Kobe Bryant eyes a piece of cake (Juan Ocampo/ Getty).
While the return of Chicago Bulls superstar Derrick Rose has rightfully grabbed major attention this NBA preseason, the current rehabilitation of Los Angeles Lakers icon Kobe Bryant from a torn Achilles tendon is the biggest injury-related story in basketball. Healthy or not, Bryant's Lakers aren't a championship contender. Yet, due to Kobe's long-term influence on the sport and widespread fame, every development in his path back to the court qualifies as newsworthy. Put simply, the man matters.
We don't yet know if Kobe will be ready for the Lakers' season opener against the cross-arena rival Los Angeles Clippers on October 29. However, he did give some sense of his progress during a media session on Wednesday. From Serena Winters for Lakers Nation:
Though Kobe wasn’t ready to give a yes/no answer, his conversation with the media this afternoon led to some telling hints about his progression. First, we learned that Kobe is running at 100 percent on the anti-gravity treadmill, which means that Kobe is able to run at his full body weight. Kobe said he’s most concerned about his physical shape, noting that muscle endurance, after being out for six months, takes time.
“The explosiveness. The muscle endurance, which takes a little time. And then, you know, I gotta get my fat [expletive] in shape too. Six months of eating whatever the hell I wanted to eat and not running and stuff has caught up to me a little bit so I gotta get in shape.”
Though it’s hard to believe Kobe didn’t keep a disciplined diet the past several months, he insisted donuts and sugar cookies were definitely on the menu. He’s been testing the flexibility and mobility of his Achilles, but still taking it one day at a time. He has attempted jumping, but clarified it was only “a little bit…nothing too explosive.”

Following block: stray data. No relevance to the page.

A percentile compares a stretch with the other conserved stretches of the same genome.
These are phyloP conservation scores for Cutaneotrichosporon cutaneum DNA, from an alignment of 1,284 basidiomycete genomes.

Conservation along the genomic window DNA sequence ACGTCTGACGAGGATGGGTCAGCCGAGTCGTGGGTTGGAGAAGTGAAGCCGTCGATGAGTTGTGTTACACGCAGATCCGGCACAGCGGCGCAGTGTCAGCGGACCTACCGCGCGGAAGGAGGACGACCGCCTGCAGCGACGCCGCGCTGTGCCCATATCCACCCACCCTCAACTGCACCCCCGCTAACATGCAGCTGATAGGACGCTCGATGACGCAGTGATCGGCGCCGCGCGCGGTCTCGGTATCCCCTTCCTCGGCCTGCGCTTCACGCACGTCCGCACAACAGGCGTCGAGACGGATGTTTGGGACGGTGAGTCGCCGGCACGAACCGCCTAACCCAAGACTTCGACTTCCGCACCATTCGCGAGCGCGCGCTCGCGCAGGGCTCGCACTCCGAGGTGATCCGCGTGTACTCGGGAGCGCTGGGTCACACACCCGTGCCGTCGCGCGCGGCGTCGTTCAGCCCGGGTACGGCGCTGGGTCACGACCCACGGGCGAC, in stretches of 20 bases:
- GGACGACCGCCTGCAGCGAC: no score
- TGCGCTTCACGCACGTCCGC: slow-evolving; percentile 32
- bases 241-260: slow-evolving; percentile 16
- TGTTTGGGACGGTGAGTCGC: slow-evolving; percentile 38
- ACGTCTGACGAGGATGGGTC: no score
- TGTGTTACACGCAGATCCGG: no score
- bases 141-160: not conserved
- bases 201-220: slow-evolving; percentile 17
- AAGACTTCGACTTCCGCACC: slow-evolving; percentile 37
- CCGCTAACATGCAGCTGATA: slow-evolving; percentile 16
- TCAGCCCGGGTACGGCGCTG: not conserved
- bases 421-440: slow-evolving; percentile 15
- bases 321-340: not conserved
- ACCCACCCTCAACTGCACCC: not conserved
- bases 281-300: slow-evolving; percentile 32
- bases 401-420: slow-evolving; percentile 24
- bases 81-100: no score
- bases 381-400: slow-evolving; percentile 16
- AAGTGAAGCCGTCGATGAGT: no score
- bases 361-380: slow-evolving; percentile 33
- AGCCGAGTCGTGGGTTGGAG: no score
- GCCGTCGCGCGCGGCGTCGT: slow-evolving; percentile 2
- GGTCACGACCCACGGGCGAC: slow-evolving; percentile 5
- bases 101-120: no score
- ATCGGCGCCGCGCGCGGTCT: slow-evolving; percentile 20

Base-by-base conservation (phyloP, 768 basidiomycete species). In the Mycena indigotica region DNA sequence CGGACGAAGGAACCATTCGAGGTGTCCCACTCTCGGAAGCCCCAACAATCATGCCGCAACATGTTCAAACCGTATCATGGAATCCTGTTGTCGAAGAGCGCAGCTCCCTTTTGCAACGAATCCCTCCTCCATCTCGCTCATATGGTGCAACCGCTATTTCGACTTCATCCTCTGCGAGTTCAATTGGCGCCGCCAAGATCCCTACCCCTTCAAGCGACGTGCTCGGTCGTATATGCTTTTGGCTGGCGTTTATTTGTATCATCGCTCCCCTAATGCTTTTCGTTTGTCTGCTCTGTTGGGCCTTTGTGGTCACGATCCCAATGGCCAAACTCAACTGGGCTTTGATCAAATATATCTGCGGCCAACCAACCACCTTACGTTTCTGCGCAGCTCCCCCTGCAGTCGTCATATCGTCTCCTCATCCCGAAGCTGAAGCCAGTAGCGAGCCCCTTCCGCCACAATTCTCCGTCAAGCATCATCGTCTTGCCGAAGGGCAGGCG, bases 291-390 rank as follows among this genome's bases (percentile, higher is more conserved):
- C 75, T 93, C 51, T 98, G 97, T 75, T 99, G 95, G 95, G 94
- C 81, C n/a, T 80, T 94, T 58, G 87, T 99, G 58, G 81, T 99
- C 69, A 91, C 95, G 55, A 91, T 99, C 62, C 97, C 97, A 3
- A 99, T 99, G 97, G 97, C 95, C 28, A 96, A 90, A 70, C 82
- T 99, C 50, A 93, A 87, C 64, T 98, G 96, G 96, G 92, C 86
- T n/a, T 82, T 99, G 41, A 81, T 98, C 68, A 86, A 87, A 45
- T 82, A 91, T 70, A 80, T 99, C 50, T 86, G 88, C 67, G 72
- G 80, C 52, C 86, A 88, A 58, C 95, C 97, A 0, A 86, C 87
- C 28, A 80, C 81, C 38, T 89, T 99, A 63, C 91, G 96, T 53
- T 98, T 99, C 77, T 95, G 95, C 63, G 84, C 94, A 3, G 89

The most telling moment of his progress came when Kobe was asked about how long it would take him to get in physical shape once he was give the “green light” to do so. After confidently saying that he’d need “three strong weeks of pushing,” Kobe revealed that he’s already been given the green light.
“I’ve got the green light right now to be able to do that – it’s just a matter of having that flexibility and the strength to be able to run at high speeds out there on the court or on the track.”
The money quote here, of course, is when Kobe refers to his fat posterior. We're used to seeing him in excellent shape, and the idea of watching even a moderately pudgy Kobe Bryant trudge up and down the court is a little goofy. Of course, it's likely that Kobe is just being self-deprecating, because he's committed to the point where he'd never allow himself to step on the court above his typical playing weight.
The substantive issue here is that Kobe appears less and less willing to guarantee a return for the season opener. In the aftermath of his injury, Bryant vowed to return at full strength and claimed to have "shattered" the usual recovery estimates. In recent weeks, though, he's been considerably more conservative, claiming that he's going to take things one day a time and only return when he's able. Wild optimism has given way to cautious hope.
It's a sane course of action, because rehab processes are always prone to unforeseen delays. Yet it also signals a potential shift in how we must process Kobe as an athlete. For years, we've become accustomed to viewing him as an extremely focused competitor who bends injury timelines and typical career paths to his will. Perhaps, at 35 years old, he's now subject to many of the same external factors as every other aging. He's still Kobe, but he could no longer be the exception to every rule.
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- Kobe Bryant
- Los Angeles Lakers